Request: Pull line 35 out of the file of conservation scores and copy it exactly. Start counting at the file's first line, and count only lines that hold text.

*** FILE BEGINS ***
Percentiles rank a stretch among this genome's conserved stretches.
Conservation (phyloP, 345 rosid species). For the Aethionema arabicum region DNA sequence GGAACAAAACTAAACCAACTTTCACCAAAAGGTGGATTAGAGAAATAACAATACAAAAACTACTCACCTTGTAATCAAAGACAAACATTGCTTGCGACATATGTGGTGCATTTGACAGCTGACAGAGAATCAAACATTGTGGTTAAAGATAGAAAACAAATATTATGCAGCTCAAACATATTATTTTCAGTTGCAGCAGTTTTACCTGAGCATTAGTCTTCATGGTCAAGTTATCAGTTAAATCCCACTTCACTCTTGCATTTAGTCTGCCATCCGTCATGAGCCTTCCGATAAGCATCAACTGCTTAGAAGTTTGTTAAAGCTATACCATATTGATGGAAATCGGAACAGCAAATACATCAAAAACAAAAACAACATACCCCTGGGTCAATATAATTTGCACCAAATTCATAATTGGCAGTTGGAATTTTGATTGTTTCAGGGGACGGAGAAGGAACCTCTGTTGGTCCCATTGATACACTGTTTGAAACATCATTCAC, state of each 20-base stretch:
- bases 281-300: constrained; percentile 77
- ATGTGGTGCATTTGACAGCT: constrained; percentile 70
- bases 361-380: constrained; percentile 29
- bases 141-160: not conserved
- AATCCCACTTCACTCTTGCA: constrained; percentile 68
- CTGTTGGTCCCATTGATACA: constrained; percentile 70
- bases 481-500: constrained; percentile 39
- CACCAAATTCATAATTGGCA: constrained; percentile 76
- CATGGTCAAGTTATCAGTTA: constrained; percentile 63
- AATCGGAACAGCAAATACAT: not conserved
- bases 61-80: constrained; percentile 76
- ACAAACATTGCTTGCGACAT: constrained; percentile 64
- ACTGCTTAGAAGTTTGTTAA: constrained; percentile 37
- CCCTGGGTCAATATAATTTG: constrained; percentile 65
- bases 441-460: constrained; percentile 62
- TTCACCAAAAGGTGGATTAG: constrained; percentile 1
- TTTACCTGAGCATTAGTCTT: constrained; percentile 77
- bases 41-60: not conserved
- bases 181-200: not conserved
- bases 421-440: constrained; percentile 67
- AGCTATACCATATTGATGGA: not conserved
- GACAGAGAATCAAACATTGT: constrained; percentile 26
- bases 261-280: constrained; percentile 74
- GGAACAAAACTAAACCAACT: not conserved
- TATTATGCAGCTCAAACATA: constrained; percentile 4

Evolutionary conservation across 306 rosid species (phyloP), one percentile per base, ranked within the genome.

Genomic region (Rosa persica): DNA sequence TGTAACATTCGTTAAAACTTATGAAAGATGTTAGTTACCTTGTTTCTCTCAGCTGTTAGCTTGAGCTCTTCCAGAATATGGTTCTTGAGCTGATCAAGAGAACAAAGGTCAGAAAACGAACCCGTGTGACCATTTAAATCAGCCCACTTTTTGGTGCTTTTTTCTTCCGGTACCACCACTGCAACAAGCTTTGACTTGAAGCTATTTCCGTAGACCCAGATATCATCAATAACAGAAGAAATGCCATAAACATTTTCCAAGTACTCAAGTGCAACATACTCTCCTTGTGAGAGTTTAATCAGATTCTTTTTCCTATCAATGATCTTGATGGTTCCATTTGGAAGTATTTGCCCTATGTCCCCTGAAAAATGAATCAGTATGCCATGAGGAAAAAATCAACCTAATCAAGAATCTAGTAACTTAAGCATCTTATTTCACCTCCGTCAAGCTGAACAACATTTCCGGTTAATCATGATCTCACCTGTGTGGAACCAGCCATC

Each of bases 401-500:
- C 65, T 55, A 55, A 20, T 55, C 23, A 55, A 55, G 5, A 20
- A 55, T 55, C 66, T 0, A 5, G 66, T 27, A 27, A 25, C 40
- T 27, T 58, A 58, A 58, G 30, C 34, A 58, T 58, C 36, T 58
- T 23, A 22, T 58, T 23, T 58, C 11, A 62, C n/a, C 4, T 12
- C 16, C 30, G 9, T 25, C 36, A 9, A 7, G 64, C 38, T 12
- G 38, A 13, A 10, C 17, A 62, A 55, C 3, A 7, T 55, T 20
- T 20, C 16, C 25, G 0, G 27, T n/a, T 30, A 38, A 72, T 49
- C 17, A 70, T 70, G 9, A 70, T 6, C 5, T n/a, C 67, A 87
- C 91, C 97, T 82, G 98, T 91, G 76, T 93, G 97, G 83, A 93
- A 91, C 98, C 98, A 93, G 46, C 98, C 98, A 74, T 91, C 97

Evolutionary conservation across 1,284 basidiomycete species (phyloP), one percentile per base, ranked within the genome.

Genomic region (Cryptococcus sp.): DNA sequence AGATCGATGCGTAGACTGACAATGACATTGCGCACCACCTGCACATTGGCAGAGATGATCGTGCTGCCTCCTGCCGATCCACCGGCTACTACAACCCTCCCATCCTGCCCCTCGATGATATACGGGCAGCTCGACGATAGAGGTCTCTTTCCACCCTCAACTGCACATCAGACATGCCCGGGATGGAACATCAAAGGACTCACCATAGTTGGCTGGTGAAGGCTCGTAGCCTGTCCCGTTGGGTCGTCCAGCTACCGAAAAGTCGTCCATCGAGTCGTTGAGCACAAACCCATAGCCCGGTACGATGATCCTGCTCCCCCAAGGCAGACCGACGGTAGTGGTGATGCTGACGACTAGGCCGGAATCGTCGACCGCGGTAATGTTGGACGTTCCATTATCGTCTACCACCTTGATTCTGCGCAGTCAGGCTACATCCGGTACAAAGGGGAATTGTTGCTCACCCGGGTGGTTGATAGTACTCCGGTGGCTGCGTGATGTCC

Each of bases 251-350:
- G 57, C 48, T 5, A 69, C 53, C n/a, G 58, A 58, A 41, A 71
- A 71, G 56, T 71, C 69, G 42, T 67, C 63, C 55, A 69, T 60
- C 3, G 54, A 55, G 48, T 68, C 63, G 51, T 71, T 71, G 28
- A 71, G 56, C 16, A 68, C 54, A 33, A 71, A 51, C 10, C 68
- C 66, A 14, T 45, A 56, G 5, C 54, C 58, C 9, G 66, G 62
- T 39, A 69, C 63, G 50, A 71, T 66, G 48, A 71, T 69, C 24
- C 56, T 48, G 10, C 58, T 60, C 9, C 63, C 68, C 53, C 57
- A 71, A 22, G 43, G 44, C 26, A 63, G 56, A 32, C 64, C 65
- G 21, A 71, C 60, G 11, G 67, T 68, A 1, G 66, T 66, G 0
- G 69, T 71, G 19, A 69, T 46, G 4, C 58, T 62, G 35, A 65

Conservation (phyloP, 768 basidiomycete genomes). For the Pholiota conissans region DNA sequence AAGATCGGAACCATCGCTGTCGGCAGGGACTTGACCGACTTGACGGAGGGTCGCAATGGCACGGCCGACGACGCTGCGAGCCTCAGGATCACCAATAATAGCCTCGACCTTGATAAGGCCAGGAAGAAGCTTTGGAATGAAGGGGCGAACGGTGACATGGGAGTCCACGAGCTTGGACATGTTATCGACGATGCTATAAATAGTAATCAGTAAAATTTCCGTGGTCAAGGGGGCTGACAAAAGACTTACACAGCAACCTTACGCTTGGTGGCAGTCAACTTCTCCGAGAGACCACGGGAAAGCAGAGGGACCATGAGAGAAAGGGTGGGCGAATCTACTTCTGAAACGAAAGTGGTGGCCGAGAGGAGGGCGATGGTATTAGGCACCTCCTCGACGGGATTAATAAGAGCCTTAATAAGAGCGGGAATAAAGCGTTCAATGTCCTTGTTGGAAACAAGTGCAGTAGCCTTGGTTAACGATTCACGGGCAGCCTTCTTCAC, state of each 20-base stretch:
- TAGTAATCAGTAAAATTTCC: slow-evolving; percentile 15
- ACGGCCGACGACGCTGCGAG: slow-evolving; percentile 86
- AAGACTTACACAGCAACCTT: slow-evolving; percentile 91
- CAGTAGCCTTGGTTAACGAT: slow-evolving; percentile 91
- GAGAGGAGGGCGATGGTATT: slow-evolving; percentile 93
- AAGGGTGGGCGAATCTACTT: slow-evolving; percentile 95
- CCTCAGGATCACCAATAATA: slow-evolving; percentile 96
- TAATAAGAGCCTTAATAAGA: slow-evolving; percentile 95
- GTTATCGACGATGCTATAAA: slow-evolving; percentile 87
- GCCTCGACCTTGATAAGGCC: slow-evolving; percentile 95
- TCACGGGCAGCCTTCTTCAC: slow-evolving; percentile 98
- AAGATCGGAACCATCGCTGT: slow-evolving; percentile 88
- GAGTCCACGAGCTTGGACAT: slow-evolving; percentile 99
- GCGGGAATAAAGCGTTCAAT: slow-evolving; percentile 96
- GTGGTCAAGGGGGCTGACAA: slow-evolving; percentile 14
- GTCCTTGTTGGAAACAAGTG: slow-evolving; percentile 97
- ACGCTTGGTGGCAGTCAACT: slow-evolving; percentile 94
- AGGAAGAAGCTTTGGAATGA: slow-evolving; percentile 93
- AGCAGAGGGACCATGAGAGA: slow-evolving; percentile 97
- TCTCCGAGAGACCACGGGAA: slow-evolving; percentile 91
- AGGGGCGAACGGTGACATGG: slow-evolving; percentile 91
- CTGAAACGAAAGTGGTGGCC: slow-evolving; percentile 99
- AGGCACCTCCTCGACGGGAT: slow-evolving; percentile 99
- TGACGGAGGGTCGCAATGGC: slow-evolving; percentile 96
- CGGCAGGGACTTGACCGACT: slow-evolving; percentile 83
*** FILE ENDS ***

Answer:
- C 16, C 30, G 9, T 25, C 36, A 9, A 7, G 64, C 38, T 12